• Modules would receive US$0.07, multiplied by the capacity of the module (on a per direct current watt basis)
  • Thin-film or crystalline PV cells would get US$0.04, multiplied by the cell’s capacity (on a per direct current watt basis)
  • Wafers would secure US$12 per square metre
  • Polymeric backsheets would receive US$0.40 per square metre
  • Solar-grade polysilicon would get US$3 per kilogramme

Those credits are broadly in line with manufacturing support included in the Solar Energy Manufacturing for America (SEMA) Act, first proposed by Senator Jon Ossoff last year, that was welcomed by the solar sector but received less support in government circles.

Renewable energy lawyer Kevin Pearson said the “extensions and expansions of the tax credits available for qualified renewable energy projects is a welcome development for developers and investors and likely will result in increased investment in solar.”

“A number of aspects of the bill still need to be clarified over the coming months and years, but the transferability of tax credits also could significantly impact the scope of potential tax credit investors and could lead to expanded investment in these projects.”

Indeed, many solar manufacturers, from Qcells to Maxeon to First Solar, had intimated they would ramp up investment in the US if the IRA was passed given the favourable manufacturing policies it contains.

Meanwhile, the impacts of the IRA will not only be felt in terms of manufacturing and deployment. Renewable energy law firm Baker Botts said the IRA will “bring great improvements to the entire energy value chain” and is “also expected to bring a lot more M&A activity within the energy sector, especially in renewables and clean tech.”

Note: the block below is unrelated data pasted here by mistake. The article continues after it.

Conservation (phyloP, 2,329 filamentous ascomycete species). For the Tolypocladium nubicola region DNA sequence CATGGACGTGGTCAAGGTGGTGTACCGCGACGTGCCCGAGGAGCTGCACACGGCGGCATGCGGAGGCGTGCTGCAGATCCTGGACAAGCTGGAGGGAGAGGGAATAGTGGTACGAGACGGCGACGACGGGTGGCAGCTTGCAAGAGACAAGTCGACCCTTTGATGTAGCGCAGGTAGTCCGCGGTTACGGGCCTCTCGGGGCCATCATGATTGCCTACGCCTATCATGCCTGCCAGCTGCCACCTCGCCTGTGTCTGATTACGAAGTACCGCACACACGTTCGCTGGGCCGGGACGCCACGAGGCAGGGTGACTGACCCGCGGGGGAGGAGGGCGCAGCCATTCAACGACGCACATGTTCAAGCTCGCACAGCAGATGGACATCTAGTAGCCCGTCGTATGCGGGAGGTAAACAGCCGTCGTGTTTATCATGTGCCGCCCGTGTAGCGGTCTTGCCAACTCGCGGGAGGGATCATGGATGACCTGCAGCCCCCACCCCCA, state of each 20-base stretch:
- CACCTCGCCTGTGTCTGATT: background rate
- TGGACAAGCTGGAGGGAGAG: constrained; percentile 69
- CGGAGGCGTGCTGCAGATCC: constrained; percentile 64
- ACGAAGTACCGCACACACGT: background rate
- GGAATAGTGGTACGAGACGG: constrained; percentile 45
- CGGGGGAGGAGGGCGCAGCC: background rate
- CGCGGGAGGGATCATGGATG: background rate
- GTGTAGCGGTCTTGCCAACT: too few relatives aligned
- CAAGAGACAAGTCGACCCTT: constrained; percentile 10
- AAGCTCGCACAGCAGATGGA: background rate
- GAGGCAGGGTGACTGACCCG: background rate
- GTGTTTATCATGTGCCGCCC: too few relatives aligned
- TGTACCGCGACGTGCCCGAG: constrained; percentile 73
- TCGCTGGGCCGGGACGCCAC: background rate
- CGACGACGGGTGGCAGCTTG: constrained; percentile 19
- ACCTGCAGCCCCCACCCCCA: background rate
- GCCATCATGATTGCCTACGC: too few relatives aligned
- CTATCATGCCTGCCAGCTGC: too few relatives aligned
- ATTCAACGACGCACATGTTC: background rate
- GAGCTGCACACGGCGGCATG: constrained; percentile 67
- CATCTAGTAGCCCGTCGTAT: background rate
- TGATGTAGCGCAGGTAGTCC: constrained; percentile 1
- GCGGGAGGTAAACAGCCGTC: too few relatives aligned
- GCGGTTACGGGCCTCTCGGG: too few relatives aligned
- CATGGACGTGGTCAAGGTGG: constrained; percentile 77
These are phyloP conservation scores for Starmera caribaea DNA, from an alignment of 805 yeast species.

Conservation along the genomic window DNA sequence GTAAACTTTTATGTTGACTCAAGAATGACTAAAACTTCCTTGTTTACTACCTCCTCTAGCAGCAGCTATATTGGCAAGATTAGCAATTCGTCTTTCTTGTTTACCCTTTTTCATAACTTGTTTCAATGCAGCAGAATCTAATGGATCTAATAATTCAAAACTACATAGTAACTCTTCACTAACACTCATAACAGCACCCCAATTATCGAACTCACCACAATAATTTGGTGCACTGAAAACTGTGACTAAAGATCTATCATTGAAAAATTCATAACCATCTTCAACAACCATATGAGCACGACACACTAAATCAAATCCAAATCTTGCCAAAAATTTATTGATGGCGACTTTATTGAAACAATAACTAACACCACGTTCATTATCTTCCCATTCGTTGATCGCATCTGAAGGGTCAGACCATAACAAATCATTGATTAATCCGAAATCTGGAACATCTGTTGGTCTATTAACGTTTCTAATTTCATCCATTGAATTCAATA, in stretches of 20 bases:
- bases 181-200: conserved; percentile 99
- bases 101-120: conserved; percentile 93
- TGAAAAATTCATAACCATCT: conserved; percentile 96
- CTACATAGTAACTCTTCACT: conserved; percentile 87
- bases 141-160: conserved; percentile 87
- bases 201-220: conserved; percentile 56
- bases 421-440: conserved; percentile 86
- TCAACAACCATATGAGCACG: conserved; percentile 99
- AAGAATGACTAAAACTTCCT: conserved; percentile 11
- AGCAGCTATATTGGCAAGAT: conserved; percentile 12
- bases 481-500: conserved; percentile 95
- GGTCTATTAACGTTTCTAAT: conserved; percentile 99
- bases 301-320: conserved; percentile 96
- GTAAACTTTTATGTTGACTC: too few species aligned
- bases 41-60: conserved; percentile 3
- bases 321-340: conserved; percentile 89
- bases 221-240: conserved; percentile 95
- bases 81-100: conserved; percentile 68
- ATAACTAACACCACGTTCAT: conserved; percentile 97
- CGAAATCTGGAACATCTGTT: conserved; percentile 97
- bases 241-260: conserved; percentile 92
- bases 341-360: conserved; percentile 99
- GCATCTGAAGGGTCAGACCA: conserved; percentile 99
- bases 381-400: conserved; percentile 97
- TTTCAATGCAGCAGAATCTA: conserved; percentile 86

The firm said the IRA will bring “more financial certainty to companies, which is likely to lead to improved valuations and more deal activity.”

Baker Botts’ special counsel Kyle Hayes told PV Tech: “This bill increases the financial viability of solar projects and will result in increased investments in the sector.

“Over the past five years, private equity funds, especially infrastructure-focused funds, have been increasingly investing in renewables projects, principally solar, wind and battery storage, and the Inflation Reduction Act will encourage them to ramp up investments in clean energy.”  

“The IRA comes as welcome news to the renewable energy industry as important tax incentives for wind, solar and other renewable energy resources are set to expire or wind down,” said law firm Pierce Atwood.

“Existing law also did not provide any federal tax incentives for the rapidly growing stand-alone energy storage and clean hydrogen industries.”

Indeed, energy storage has been a big winner in the IRA, with the requirement for co-located storage in order to gain access to ITCs now scrapped. PV Tech’s sister site Energy-storage.news has examined what the IRA means for the US storage industry, with big implications for hybrid solar-plus-storage projects, which you can access here.

Full details of the IRA can be found on the US Congress website here.